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Unveiling Tibet
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Tibetan religious leader Phagpa was a mentor to the mighty Kublai Khan and shortly after he left Dadu (today's Beijing), Marco Polo arrived in the great city.

The young Italian was blown away with what he saw in the city. Polo's writings of wonders and riches inspired Christopher Columbus to set sail in search of the new world, but a new book reveals how Phagpa had influenced Polo and consequently trigger a chain of events that helped shape the world today.

But author Su Shuyang says the history and culture of Tibet is "a Mount Qomolangma, whose summit is beyond my reach".

"I often dream of being a Tibetan myself," says the Han Chinese recounting the joys of writing "A Reader on Tibet (Xizang Duben)."

Despite his poor health - the 71-year-old has lost one kidney and part of the lungs due to cancer - Su was spellbound learning about one of the world's most fascinating regions and in the process writing another landmark book.

For the first 18 years of his working life Su was a university history and philosophy teacher before he wrote one of the first retrospective works on the "cultural revolution" (1966-76).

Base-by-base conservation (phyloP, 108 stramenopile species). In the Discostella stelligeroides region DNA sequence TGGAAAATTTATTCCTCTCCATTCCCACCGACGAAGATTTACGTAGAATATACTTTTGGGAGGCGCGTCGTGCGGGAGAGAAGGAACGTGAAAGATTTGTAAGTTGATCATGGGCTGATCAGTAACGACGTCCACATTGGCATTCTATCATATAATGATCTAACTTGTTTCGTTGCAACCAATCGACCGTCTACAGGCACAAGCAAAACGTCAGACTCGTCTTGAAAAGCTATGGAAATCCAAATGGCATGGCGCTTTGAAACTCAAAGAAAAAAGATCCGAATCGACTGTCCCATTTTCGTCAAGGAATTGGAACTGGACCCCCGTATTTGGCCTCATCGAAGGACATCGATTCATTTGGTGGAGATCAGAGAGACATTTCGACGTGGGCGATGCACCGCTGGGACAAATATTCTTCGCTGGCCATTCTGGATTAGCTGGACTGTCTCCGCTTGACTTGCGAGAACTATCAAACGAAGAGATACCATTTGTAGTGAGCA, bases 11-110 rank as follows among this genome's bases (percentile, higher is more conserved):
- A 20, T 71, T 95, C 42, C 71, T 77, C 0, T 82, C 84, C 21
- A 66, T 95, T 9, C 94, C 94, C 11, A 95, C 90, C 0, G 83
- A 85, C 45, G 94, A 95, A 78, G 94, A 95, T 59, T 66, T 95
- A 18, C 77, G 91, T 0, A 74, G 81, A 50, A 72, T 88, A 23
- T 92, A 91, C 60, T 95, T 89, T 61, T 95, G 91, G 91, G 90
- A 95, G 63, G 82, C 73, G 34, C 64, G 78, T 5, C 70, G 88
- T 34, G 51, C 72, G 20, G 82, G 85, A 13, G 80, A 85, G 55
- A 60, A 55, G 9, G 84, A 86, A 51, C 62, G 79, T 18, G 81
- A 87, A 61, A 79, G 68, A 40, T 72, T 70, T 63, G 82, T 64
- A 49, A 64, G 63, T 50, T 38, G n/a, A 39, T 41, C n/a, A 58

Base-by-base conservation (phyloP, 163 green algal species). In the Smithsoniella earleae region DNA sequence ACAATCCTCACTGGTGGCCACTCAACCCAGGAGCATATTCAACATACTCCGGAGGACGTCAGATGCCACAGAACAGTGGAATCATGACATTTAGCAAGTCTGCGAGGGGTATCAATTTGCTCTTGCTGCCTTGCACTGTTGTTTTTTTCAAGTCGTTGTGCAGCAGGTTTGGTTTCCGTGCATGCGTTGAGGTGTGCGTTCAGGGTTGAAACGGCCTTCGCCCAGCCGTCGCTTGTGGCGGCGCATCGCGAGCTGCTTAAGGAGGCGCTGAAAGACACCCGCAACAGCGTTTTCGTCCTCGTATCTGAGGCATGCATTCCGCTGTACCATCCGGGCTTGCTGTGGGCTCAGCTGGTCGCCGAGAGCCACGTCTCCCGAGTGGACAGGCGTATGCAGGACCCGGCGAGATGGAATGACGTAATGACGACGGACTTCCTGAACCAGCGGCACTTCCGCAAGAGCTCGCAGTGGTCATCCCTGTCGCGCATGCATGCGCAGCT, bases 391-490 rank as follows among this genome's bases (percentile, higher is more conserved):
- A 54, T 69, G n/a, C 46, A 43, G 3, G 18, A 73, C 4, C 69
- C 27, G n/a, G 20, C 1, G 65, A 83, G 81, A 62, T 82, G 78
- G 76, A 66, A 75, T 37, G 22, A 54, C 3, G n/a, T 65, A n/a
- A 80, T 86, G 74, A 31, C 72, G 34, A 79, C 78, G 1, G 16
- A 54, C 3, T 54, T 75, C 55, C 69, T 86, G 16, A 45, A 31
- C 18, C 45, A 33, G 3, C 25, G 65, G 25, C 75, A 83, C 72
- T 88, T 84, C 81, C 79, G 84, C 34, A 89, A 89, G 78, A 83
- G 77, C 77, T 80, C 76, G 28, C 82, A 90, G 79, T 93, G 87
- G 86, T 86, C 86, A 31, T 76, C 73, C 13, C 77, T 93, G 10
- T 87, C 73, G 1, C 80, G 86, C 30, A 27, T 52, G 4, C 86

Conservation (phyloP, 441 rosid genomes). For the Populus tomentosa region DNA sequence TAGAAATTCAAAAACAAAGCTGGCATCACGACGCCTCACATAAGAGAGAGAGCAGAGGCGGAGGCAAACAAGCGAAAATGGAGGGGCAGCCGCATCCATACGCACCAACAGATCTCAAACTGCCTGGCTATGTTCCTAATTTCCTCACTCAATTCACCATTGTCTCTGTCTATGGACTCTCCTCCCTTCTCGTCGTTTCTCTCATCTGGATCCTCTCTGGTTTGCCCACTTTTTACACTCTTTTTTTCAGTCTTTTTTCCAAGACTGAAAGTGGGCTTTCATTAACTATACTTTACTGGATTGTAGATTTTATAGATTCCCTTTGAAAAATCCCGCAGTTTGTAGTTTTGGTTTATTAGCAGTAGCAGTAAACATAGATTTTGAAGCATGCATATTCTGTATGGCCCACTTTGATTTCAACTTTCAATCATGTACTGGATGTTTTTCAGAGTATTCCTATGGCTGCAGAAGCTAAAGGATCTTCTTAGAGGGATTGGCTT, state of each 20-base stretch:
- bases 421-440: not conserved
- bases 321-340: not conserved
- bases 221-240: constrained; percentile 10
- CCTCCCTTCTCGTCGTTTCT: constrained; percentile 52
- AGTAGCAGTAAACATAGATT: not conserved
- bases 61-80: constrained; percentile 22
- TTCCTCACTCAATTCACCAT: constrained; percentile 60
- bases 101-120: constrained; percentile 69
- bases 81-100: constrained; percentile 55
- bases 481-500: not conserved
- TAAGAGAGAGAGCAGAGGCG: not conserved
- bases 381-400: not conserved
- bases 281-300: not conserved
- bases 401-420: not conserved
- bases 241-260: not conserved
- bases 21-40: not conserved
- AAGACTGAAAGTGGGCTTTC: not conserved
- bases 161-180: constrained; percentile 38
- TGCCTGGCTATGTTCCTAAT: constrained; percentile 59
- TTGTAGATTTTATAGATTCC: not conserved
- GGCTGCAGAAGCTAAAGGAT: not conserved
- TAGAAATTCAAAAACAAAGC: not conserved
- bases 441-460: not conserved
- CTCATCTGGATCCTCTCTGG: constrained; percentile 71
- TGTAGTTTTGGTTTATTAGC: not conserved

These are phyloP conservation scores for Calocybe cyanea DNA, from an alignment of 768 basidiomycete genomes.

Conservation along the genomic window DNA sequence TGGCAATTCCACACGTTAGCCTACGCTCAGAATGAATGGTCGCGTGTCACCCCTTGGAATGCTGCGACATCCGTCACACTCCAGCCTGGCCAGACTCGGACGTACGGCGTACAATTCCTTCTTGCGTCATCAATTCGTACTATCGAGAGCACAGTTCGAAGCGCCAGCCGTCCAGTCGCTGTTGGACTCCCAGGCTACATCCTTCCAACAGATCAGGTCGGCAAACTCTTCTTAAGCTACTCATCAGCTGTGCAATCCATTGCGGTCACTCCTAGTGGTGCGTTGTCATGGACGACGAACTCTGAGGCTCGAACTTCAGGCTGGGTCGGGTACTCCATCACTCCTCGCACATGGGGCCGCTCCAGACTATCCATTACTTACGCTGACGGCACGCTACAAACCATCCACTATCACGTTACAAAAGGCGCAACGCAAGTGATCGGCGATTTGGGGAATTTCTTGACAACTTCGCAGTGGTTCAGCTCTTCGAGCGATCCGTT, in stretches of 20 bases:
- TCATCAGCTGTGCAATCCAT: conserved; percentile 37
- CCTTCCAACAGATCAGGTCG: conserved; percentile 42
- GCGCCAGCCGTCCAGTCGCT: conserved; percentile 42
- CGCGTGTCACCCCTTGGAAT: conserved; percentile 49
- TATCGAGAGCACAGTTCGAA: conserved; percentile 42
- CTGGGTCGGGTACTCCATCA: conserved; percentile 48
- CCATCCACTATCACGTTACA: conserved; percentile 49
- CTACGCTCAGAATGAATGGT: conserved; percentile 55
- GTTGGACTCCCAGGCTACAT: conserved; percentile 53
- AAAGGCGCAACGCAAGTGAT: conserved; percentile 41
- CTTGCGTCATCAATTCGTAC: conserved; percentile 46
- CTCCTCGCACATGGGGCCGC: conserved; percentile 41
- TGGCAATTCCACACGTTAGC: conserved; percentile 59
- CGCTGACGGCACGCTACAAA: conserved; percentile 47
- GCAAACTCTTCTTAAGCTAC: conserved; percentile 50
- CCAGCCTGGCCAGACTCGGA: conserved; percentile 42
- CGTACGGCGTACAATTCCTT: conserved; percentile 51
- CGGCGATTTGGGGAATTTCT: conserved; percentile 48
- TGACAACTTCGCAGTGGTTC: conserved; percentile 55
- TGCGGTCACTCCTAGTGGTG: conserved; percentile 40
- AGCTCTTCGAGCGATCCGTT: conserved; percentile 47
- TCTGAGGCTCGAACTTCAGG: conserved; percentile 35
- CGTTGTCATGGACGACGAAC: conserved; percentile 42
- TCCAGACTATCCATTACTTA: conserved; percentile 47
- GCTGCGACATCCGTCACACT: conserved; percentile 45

His drama "Song of the Red Heart (Dan Xin Pu)," published in 1978, was a huge success and over the past three decades, he gained many national literary awards with novels, dramas, movie scripts, poems and commentary.

His 2005 book "A Reader on China (Zhongguo Duben)" was an immediate success and sold more than 12 million Chinese copies. After this success, Su's foreign friends suggested he write about Tibet in the same reader-friendly way he did in "A Reader on China."

Su grew up in North China's Hebei province and admitted: "My knowledge about Tibet and Tibetology is equal to that of a primary school student, or even less."

Over the past three years, Su studied some 200 classics and 50 film files about Tibet before the book was launched in December.

In recent years, the tremendous growth of Tibet has caught the world's eye and many books have been published about this remote part of the world. But China's literary critics and Tibetology researchers say Su's work is a standout.

Su Shuyang

Su Shuyang 

"This book strikes me the most because it looks at Tibet from a global perspective," says Zhang Xiaoping, editor-in-chief of China Tibet Information Center. Zhang was one of the experts who helped Su plan the book.

These world events go back centuries and the book's structure displays Su's rich experiences as a playwright.

He opens with a grand scene featuring Princess Wencheng of the Tang Dynasty (AD 618-907) leaving Chang'an (today's Xi'an) for Tubo (ancient name of Tibet) to marry the king Songtsen Gampo.

Su moves on to Xuan Zang, a monk who had left Chang'an more than 14 years before Princess Wencheng, in his journey to India for the truth of Buddhism.